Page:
Houston, are we there yet?
by SpaceHike.comMore articles in Space Tourism
"Mom, are we there yet?"
Every parent has heard that cry from the back seat of the car. It usually begins about 15 minutes after the start of any family trip. Good thing we rarely travel more than a few hundred or a few thousand miles from home.
But what if you were traveling to, say, Mars? Even at its closest approach to Earth every couple years, the red planet is always at least 35 million miles away. Six months there and six months back--at best.
"Houston, are we there yet?"
"Chemical rockets are just too slow," laments Les Johnson, manager for in-space transportation technologies at NASA's Marshall Space Flight Center. "They burn all their propellant at the beginning of a flight and then the spacecraft just coasts the rest of the way." Although spacecraft can be sped up by gravity assist--a celestial crack-the-whip around planets, such as the one around Saturn that flung Voyager 1 to the edge of the solar system--round-trip travel times between planets are still measured in years to decades. And a journey to the nearest star would take centuries if not millennia.
Worse yet, chemical rockets are just too fuel-inefficient. Think of driving in a gas guzzler across a country with no gas stations. You'd have to carry boatloads of gas and not much else. In space missions, what you can carry on your trip that isn't fuel (or tanks for fuel) is called the payload mass--e.g., people, sensors, samplers, communications gear and food. Just as gas mileage is a useful figure of merit for the fuel efficiency of a car, the "payload mass fraction"--the ratio of a mission's payload mass to its total mass--is a useful figure of merit for the efficiency of propulsion systems.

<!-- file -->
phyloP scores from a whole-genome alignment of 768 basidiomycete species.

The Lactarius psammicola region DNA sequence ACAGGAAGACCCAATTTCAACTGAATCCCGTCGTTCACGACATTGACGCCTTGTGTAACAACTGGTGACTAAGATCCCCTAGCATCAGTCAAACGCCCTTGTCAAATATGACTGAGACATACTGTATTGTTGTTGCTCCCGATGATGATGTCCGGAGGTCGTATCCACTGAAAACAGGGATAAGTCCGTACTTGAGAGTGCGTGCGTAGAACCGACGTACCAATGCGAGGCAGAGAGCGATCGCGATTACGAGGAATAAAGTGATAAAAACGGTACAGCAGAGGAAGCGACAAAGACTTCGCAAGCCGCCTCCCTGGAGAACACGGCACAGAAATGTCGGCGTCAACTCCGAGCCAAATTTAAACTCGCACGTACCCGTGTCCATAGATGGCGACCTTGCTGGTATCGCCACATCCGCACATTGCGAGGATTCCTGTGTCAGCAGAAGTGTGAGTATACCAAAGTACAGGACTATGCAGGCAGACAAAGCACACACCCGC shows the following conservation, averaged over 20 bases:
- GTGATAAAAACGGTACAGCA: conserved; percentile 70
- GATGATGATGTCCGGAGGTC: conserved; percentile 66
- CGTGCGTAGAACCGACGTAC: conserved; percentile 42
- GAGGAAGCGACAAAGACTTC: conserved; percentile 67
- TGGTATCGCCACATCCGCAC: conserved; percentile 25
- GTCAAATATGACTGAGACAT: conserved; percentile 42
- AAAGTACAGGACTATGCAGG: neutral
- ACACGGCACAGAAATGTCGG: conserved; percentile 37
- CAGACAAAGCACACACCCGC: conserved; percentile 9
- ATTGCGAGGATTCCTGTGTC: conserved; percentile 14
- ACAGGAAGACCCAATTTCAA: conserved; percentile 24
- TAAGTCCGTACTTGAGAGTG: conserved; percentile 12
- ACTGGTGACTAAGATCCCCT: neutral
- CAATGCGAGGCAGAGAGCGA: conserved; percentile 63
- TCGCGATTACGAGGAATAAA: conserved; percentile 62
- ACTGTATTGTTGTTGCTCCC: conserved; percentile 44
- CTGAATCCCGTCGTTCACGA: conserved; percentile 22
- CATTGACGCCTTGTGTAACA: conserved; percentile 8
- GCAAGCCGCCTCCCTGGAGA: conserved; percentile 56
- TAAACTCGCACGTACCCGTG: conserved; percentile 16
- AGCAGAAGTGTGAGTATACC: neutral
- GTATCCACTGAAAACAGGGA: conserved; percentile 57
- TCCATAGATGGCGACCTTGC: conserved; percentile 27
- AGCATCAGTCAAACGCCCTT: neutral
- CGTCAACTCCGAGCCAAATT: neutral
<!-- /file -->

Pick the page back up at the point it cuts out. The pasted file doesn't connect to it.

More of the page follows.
With today's chemical rockets, payload mass fraction is low. "Even using a minimum-energy trajectory to send a six-person crew from Earth to Mars, with chemical rockets alone the total launch mass would top 1,000 metric tons--of which some 90 percent would be fuel," said Bret G. Drake, manager for space launch analysis and integration at Johnson Space Center. The fuel alone would weigh twice as much as the completed International Space Station.
A single Mars expedition with today's chemical propulsion technology would require dozens of launches--most of which most would simply be launching chemical fuel. It's as if your 1-ton compact car needed 9 tons of gasoline to drive from New York City to San Francisco because it averaged only a mile per gallon.
In other words, low-performance propulsion systems is one major reason why humans have not yet set foot on Mars.
More efficient propulsion systems increase the payload mass fraction by giving better "gas mileage" in space. Since you don't need as much propellant, you can carry more stuff, go in a smaller vehicle, and/or get there faster and cheaper. "The key message is: we need advanced propulsion technologies to enable a low-cost mission to Mars," Drake declared.